In more recent studies, the intake of dietary fiber has been assessed without control groups and it was compared with recommendations. Although authors used different methodology in their studies, all of them obtained similar results. In these studies, fiber intake was lower in patients with IBD when compared with recommendations (29–32). To sum up briefly, it is impossible to compare the results, obtained in these 5, above-mentioned studies, with our own results, because of the main differences which are: the study group (adult IBD patients) and the divergence of the methods used. But undeniable fact is that, so far, published observational studies have shown that fiber intake by adults with IBD is lower than recommended, which is similar to our result in pediatric patients with IBD.

In our study, we obtained unique results about the intake of soluble and insoluble fiber in children with IBD. In both groups, approximately 34% of total dietary fiber was a soluble fraction and approximately 66% was insoluble fraction. Because of the lack of data about the intake of dietary fiber in differentiation of soluble and insoluble fiber, we are not able to compare our result with other studies. The fractions of fiber are very important particularly in the management of gastrointestinal disorders.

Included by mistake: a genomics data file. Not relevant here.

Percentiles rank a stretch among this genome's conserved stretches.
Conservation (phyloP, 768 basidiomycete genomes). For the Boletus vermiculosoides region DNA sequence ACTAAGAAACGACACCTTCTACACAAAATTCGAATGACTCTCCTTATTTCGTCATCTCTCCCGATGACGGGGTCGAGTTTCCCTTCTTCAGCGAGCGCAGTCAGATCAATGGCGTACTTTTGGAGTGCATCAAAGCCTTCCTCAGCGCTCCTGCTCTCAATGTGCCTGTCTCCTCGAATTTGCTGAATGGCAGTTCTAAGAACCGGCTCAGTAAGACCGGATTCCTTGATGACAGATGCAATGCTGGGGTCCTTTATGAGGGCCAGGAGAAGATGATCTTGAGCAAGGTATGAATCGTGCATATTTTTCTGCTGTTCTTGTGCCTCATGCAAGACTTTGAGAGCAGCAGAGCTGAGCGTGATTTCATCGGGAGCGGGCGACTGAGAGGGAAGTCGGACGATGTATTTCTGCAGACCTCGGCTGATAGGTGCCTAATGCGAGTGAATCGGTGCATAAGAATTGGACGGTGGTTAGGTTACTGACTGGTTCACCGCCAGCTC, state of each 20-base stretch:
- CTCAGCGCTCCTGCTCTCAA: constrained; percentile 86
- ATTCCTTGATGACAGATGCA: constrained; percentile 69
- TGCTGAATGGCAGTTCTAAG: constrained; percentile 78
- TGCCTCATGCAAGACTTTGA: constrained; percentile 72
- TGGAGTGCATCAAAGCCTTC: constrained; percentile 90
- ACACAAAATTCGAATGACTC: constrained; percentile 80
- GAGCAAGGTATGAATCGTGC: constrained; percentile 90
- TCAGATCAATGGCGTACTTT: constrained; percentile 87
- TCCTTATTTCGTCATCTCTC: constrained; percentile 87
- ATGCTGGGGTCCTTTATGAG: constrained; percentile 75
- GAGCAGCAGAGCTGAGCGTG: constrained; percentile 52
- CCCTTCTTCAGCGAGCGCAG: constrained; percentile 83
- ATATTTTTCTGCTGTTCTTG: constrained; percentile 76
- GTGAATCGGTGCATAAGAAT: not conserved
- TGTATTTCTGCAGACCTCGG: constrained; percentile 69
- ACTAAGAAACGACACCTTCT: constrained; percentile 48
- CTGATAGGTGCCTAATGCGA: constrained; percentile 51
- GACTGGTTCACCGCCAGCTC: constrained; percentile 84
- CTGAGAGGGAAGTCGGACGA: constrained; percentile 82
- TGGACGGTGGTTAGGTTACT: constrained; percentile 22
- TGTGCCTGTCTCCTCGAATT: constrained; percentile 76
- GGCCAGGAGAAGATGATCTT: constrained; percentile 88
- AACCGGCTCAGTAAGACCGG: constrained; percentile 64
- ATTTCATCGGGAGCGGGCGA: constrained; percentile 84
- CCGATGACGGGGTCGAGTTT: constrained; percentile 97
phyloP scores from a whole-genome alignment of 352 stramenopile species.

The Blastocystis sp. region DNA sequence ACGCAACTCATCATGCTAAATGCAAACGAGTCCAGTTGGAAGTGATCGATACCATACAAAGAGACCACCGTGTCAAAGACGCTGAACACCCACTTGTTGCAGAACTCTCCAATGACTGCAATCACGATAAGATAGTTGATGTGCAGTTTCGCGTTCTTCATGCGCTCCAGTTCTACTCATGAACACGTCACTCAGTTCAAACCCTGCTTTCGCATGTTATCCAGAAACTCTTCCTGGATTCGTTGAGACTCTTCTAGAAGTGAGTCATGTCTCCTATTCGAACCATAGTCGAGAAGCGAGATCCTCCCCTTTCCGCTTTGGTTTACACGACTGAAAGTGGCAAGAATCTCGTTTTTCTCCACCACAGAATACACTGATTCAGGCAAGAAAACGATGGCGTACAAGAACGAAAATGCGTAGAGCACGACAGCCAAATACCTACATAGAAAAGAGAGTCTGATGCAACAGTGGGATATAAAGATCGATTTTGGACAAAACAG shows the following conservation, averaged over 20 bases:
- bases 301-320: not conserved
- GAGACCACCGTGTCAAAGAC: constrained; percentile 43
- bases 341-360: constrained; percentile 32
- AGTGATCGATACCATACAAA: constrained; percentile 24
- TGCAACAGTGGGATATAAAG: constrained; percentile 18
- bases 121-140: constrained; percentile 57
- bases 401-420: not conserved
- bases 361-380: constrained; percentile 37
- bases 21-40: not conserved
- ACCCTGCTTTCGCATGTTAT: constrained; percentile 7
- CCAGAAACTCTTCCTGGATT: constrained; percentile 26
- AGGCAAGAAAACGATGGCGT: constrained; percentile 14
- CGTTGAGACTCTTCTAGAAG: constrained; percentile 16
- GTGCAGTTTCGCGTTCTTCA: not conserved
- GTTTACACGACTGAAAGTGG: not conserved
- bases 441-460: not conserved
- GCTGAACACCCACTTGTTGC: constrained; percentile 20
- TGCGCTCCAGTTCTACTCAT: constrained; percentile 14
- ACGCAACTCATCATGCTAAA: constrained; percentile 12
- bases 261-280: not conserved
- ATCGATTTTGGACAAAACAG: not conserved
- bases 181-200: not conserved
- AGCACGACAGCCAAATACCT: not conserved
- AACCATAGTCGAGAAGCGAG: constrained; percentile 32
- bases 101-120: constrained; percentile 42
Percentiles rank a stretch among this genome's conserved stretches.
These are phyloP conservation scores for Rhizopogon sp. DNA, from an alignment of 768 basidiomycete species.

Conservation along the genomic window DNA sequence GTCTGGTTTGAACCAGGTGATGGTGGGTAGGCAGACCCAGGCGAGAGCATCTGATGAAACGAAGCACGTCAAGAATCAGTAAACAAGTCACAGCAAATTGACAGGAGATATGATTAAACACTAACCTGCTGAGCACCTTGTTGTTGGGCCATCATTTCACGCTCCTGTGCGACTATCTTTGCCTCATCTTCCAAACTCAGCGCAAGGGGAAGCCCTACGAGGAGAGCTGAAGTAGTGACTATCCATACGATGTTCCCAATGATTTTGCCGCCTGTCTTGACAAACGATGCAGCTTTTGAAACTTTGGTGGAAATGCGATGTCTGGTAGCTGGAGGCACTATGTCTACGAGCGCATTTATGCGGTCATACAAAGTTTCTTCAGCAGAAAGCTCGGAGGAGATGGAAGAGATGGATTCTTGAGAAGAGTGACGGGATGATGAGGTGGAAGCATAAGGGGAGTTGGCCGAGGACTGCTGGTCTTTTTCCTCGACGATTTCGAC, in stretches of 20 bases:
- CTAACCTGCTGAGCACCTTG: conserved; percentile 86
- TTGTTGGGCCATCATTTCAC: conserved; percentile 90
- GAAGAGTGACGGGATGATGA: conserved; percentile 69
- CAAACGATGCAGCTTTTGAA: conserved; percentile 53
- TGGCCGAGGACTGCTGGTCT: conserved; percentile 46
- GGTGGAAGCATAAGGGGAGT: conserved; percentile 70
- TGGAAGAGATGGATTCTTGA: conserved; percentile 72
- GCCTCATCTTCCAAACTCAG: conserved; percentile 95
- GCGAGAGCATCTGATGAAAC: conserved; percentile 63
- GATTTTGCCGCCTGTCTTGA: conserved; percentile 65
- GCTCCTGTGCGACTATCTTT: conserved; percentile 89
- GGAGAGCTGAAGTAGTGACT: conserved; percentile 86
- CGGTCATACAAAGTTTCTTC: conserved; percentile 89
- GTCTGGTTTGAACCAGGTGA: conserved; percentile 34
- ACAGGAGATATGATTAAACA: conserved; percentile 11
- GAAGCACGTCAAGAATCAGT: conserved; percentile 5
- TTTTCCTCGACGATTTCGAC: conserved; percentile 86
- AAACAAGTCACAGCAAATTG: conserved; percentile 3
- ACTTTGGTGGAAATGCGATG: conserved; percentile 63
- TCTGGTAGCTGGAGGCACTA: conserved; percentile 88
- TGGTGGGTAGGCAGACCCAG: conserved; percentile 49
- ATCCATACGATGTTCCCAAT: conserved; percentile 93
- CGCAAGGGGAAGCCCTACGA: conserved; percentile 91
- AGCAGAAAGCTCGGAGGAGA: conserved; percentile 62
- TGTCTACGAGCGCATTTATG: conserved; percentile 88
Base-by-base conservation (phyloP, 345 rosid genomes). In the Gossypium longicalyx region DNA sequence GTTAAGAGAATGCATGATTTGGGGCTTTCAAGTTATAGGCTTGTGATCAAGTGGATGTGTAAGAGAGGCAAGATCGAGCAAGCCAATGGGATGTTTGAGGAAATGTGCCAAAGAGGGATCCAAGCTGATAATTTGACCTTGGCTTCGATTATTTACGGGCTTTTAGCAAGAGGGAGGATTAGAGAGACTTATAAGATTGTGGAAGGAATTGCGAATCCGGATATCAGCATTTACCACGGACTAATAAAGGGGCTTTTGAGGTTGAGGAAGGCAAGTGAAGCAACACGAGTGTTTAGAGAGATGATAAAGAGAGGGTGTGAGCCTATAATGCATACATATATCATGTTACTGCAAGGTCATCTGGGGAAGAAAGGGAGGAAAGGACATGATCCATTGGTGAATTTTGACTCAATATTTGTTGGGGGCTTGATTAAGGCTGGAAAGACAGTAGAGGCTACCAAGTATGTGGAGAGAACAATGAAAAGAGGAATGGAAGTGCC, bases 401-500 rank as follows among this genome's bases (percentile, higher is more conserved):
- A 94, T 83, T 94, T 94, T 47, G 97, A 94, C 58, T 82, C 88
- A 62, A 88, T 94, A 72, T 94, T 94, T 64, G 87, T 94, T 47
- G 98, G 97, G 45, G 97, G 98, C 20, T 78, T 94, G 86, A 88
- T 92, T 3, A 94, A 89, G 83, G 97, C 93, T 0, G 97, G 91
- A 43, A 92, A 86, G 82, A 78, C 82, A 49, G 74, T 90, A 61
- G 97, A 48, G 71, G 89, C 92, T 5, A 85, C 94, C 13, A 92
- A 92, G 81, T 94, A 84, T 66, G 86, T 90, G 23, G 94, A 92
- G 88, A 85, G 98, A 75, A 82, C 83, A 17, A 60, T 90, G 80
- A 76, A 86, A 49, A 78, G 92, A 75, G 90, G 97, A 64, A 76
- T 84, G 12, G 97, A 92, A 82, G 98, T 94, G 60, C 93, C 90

Analyzing the consumption of fiber, according to the origin, showed that the main sources of fiber in the study and in the control group were cereals and cereal products (approximately 45% vs 50%, respectively), followed by fresh vegetables and vegetable products (approximately 16% vs 17%, respectively). Kasper and Sommer (27), who conducted the only study that examines the main food sources of fiber in IBD patients, reported, similar to our results, that the primary sources of dietary fiber in the study and in the control group were cereals and cereal products (approximately 47% vs 44%). Potatoes and vegetables were included in 1 group and they accounted approximately 30% vs 31% of total fiber consumption.